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Artificial Intelligence and Intellectual Property


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Japan looks to protect intellectual property rights for fruits, vegetables abroad

The Japan Times

The government is preparing to increase protection for the intellectual property rights abroad regarding fruits and vegetables developed in Japan, after it was found that seeds and seedlings have been exported illegally and produced without authorization. The Agriculture, Forestry and Fisheries Ministry plans to help domestic seed and seedling growers register in other countries and regions the varieties they develop. Benihoppe strawberries developed by Shizuoka Prefecture and Shine Muscat grapes developed by a Japanese research institute had been grown and sold in China without the developers' permission. "We are concerned that the grape produced in our prefecture and unauthorized products could compete against each other in export markets," a Shizuoka Prefectural Government official said. Japanese-developed fruits and vegetables are known for their high quality and brand power, and therefore are important for achieving the government's goal of raising annual exports of agriculture, forestry and fisheries products and food items to 1 trillion.

Computers and Robots Don't Count


Courts use similar logic in case after case: It's not infringement if computers "read or review" the new copies, only if people do. Completely legal, four courts have agreed, because it's not as though Google is turning the complete books over to people. "Google Books ... is not a tool to be used to read books," wrote one judge. In another strand of the litigation, the parties at one point proposed a settlement that would have allowed "non-consumptive" digital humanities research on the scanned books, defined as "research in which computational analysis is performed on one or more Books, but not research in which a researcher reads or displays substantial portions of a Book to understand the intellectual content presented within the Book." This was fine, in the view of the author and publisher representatives who negotiated the proposed settlement.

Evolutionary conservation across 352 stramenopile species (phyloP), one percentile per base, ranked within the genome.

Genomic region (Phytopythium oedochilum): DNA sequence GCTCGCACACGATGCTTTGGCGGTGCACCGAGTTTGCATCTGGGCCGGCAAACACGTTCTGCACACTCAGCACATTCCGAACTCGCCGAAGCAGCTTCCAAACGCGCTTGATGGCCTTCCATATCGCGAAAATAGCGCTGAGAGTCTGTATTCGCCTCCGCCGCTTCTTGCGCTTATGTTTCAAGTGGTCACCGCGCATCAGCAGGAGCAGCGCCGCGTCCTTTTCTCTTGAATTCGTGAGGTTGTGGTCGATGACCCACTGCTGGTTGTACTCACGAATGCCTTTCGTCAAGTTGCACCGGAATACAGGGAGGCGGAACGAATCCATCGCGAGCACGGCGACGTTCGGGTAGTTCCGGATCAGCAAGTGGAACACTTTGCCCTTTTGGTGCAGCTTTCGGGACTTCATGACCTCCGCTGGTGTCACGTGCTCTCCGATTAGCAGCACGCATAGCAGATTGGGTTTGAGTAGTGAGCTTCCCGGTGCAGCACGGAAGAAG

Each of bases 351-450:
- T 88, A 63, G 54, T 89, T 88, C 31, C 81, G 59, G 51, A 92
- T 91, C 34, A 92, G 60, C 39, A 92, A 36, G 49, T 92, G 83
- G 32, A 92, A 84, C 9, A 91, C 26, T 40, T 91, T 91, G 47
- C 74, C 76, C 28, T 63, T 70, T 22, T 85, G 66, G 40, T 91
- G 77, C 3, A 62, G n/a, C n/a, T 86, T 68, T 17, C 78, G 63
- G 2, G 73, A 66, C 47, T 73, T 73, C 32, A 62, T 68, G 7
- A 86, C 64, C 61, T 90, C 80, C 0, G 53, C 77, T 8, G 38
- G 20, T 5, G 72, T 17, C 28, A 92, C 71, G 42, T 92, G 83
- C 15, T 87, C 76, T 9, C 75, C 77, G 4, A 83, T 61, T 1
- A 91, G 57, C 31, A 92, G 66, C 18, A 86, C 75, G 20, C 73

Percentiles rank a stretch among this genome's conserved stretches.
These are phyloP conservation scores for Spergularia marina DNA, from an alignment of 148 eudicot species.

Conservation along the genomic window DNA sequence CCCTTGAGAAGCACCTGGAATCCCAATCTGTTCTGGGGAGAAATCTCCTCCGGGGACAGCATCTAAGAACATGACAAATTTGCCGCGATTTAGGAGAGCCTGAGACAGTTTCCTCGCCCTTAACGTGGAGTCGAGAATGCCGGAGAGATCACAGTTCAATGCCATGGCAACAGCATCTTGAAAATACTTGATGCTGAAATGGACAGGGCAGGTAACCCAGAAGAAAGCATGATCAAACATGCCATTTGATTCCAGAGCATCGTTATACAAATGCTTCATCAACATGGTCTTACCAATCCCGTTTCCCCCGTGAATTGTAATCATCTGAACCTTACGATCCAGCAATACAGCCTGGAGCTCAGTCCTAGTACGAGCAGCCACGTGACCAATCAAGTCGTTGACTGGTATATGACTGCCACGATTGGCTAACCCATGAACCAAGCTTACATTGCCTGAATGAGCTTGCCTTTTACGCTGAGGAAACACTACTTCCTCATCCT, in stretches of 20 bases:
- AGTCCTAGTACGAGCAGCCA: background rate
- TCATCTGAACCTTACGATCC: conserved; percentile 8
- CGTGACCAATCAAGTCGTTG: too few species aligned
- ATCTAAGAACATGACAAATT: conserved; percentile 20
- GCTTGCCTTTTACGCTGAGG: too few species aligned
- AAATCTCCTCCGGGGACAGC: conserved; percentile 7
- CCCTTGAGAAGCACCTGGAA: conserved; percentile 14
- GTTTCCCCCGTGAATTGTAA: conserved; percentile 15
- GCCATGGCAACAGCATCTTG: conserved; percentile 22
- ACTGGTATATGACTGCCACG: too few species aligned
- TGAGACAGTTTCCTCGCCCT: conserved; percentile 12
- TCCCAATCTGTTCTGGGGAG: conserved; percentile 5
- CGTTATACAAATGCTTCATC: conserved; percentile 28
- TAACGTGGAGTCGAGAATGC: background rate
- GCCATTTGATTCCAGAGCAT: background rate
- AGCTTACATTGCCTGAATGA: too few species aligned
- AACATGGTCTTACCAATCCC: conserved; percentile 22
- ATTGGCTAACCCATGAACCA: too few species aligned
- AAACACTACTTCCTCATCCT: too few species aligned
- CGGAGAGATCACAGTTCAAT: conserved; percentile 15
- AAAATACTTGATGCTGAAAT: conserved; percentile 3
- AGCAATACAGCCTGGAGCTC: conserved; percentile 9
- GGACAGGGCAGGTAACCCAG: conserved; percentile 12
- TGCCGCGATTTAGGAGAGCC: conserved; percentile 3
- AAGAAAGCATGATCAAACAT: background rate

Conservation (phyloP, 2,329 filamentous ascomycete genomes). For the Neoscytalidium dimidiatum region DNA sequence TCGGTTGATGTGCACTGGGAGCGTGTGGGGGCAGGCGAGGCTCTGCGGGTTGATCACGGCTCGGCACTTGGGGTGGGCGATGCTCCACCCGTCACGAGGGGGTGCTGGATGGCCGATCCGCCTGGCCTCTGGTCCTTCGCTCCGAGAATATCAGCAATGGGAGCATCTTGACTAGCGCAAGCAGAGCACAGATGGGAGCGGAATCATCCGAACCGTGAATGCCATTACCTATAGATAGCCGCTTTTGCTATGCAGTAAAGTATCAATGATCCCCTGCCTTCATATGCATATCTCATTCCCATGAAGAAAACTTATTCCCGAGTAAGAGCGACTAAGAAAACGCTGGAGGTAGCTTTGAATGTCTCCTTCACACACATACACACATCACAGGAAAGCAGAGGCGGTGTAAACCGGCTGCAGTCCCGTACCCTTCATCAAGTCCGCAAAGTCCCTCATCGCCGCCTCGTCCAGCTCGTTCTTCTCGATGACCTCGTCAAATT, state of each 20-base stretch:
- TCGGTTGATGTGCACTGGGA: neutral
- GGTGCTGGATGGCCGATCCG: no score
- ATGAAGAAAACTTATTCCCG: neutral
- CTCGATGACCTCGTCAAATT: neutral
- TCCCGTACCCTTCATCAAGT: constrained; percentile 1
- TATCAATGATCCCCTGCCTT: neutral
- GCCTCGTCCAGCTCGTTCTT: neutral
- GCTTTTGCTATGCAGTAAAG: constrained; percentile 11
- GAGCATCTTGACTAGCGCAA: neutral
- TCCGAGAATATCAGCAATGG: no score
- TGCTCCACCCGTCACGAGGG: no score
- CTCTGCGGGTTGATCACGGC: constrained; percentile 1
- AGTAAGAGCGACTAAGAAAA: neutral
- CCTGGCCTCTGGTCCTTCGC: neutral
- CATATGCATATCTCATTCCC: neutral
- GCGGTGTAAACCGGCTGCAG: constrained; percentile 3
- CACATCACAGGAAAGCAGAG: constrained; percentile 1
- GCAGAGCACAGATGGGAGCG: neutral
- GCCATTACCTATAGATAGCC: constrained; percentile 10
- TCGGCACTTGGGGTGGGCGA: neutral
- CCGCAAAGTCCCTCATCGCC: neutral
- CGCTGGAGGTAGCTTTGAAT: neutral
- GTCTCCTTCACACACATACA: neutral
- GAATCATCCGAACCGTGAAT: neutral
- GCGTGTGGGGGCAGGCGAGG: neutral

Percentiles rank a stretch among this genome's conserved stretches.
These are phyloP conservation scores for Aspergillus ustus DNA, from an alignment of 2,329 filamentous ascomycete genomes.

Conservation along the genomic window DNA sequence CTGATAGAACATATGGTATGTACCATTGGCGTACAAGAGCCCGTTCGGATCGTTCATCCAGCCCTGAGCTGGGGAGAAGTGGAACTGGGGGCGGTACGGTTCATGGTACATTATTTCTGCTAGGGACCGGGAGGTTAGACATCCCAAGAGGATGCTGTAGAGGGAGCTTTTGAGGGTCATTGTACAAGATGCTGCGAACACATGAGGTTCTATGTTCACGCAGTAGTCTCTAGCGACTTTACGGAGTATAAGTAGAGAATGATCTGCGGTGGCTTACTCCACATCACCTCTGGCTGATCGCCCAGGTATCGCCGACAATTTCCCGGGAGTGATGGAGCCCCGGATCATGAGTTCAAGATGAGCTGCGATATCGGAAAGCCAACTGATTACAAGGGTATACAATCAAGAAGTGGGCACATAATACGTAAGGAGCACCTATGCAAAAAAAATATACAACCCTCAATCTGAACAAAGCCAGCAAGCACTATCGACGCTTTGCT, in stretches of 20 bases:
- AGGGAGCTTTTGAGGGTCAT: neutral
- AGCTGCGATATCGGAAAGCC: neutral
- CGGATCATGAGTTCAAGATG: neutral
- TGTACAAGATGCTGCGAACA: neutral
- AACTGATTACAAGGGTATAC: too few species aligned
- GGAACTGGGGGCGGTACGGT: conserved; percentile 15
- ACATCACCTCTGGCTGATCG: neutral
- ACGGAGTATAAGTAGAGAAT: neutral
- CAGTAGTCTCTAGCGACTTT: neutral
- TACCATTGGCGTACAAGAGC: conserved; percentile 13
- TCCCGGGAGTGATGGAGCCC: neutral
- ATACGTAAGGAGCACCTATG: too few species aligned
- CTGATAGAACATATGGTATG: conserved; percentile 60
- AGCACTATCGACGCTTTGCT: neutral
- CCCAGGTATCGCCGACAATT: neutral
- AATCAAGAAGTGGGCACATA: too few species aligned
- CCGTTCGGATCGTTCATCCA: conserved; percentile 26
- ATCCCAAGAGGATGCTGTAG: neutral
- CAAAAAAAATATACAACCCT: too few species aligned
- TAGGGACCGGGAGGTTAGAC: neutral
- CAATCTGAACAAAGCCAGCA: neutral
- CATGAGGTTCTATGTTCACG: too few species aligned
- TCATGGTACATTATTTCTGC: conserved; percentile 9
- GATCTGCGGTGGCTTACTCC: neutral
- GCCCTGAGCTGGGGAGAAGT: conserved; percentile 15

Artificial Intelligence: No Clear Roadmap For The Future - Intellectual Property Watch


"Artificial intelligence is as a weapon" and we have to deal with it "as we deal with other weapons," Cindy Smith, director of the United Nations Interregional Crime and Justice Research Institute (UNICRI), said during a panel discussion at an artificial intelligence summit in Geneva this week. The panel discussion focused on preparing a roadmap to ensure that artificial intelligence develops in "a safe, responsible and, an ethical manner" that benefits all the different segments of our society. Please login or subscribe to read the full story.